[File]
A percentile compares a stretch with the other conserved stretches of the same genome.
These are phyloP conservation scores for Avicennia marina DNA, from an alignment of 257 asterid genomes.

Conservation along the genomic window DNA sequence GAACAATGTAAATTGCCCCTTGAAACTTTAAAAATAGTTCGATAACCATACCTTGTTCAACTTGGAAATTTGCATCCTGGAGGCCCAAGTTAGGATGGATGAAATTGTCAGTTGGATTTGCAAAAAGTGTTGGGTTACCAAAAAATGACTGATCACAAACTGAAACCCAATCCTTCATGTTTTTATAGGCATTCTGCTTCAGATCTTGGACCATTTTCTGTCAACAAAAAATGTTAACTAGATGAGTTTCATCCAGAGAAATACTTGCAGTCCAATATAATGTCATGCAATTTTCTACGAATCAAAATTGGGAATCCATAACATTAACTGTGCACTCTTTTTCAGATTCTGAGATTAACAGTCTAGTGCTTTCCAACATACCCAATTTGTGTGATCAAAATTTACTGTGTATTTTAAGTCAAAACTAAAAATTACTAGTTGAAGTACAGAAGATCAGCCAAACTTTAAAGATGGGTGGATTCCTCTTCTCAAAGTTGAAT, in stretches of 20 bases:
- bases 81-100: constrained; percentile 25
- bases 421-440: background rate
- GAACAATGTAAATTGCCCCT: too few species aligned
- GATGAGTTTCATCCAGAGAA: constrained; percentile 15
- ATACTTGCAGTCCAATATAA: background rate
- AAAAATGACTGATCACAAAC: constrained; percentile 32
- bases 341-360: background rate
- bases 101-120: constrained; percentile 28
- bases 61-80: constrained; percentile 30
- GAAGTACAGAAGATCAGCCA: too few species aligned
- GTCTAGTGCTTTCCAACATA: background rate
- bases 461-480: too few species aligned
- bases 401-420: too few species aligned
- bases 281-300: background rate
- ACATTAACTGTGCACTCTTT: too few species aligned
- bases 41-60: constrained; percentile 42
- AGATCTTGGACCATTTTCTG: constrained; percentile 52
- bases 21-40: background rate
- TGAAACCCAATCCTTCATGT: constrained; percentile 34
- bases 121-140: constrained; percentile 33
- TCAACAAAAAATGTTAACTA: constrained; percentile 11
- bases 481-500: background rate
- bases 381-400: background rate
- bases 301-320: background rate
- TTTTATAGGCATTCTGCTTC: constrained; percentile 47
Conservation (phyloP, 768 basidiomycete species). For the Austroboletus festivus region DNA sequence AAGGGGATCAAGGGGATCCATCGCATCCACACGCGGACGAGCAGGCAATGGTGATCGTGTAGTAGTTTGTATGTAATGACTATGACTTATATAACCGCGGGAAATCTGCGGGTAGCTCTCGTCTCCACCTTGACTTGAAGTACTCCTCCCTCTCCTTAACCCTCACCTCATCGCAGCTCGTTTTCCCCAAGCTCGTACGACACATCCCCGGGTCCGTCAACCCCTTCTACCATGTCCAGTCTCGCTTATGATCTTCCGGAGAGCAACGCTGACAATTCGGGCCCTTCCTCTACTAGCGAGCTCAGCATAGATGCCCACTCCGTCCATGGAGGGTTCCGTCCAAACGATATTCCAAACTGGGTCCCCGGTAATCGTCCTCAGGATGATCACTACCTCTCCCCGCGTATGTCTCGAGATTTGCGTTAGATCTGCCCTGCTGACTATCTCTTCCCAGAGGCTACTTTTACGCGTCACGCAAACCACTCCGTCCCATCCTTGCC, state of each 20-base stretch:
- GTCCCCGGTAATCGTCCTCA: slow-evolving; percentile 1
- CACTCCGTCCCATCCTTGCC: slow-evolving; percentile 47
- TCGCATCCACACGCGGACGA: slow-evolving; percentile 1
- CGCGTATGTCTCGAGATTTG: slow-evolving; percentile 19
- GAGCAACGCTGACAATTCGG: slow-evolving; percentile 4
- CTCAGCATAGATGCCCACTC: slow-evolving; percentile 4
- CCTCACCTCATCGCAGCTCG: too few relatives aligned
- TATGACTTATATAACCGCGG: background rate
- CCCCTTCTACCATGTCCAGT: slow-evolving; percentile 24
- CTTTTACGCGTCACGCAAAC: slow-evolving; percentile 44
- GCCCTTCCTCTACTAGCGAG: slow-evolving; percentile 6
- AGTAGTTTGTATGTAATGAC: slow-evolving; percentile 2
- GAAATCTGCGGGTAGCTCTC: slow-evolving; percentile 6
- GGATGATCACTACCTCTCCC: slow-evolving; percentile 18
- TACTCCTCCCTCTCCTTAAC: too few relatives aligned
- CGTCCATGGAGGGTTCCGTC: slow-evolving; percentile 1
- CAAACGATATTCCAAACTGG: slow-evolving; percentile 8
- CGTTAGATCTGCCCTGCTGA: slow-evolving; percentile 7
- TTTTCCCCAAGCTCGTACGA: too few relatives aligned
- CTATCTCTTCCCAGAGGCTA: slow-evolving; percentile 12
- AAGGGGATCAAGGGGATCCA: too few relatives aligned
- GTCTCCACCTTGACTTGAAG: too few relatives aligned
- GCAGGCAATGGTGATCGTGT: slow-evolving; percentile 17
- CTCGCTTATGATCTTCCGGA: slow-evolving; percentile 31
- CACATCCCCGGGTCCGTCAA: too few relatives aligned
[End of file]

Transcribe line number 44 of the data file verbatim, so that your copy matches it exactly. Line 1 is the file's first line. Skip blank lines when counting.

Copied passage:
- TACTCCTCCCTCTCCTTAAC: too few relatives aligned